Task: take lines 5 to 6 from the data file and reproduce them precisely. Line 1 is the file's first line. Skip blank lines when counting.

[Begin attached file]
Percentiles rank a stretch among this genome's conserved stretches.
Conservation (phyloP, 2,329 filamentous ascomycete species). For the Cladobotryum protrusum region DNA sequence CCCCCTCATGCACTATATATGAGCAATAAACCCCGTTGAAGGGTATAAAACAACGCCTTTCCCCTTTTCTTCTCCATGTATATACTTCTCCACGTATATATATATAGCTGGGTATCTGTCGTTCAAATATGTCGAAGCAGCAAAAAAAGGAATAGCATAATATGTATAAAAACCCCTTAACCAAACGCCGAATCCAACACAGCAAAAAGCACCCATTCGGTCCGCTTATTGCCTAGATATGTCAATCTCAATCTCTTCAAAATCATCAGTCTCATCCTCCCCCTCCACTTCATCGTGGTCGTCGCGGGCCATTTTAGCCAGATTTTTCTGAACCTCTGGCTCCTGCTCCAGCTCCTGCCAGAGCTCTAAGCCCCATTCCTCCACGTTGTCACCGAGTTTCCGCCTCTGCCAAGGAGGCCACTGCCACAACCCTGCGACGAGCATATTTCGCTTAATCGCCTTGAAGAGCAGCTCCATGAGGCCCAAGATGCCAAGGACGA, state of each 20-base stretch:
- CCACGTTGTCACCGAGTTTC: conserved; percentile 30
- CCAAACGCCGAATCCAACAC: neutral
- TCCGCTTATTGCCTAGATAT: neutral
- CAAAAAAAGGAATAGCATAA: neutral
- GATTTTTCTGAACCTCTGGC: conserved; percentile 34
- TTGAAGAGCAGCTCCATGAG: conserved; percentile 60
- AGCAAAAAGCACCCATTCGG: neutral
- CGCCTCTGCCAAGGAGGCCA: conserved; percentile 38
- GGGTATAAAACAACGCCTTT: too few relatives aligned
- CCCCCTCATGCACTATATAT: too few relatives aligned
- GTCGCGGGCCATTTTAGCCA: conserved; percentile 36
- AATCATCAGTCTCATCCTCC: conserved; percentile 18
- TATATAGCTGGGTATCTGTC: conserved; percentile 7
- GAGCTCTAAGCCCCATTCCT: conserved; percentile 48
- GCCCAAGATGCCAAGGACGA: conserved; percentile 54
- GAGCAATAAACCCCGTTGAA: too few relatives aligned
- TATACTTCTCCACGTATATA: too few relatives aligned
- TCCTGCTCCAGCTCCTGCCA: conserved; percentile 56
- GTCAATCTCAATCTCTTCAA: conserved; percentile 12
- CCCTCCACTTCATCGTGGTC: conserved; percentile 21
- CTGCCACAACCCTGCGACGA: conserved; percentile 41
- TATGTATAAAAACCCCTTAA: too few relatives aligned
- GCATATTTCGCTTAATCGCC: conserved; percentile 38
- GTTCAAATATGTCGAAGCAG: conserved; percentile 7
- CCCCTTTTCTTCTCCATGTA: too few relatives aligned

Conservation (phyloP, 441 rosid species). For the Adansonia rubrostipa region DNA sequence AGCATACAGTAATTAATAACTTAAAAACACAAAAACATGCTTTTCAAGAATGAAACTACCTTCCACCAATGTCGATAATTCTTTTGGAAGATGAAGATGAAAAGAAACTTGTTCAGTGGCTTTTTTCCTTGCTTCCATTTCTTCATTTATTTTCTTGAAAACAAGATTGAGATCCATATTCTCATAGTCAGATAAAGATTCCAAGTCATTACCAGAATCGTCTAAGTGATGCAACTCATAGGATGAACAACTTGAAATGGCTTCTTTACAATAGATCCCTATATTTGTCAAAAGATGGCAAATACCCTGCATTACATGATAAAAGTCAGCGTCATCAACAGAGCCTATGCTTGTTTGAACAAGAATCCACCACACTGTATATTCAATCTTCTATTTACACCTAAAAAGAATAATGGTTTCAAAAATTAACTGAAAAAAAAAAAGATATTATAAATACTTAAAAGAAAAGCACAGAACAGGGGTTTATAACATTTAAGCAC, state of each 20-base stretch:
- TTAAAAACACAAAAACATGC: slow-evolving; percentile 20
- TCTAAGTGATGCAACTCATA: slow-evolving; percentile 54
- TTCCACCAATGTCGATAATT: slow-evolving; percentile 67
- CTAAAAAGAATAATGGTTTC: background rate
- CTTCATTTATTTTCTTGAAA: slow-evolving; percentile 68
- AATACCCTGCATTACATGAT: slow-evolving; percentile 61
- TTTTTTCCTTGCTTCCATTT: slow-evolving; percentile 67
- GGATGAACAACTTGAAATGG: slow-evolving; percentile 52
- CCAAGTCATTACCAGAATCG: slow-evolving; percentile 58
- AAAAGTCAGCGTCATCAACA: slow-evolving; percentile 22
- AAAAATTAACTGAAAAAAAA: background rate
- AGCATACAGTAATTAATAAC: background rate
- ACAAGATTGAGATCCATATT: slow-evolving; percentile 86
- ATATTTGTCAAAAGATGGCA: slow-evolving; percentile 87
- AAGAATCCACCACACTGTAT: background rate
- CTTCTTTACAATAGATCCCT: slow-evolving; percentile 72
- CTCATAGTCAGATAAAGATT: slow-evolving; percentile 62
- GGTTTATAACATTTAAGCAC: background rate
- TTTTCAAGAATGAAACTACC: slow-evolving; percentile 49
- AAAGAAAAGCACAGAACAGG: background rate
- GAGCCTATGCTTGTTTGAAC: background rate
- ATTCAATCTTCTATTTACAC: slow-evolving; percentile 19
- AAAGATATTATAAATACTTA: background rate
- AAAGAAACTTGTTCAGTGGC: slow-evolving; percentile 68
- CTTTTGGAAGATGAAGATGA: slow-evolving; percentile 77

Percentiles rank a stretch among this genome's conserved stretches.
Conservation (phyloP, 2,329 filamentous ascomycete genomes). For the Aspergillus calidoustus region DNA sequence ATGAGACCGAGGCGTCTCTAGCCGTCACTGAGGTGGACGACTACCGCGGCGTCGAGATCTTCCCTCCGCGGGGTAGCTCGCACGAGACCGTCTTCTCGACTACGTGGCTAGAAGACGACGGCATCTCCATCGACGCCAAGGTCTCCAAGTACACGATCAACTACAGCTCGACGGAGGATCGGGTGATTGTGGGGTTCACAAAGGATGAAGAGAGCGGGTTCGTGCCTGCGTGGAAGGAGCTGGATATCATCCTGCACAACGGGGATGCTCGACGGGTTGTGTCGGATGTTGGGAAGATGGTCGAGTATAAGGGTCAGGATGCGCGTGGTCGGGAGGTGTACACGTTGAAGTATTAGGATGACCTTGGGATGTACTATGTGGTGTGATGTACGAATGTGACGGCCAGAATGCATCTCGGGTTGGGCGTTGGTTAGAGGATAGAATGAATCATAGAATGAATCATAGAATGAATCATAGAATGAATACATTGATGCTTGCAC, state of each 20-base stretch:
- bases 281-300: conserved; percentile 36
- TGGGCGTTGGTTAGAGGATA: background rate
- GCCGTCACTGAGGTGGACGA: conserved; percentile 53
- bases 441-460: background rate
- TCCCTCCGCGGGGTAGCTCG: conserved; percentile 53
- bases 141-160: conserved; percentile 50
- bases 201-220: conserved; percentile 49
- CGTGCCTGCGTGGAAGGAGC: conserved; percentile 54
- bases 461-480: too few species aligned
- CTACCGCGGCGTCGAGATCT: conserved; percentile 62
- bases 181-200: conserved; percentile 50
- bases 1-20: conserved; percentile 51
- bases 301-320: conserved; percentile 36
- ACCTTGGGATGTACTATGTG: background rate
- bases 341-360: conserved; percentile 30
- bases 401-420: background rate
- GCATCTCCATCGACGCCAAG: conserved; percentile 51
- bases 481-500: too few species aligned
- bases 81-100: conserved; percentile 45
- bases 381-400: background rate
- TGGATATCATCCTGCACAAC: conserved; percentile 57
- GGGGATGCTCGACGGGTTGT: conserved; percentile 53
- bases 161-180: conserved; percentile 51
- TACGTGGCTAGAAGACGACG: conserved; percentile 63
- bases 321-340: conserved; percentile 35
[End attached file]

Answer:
- TCCGCTTATTGCCTAGATAT: neutral
- CAAAAAAAGGAATAGCATAA: neutral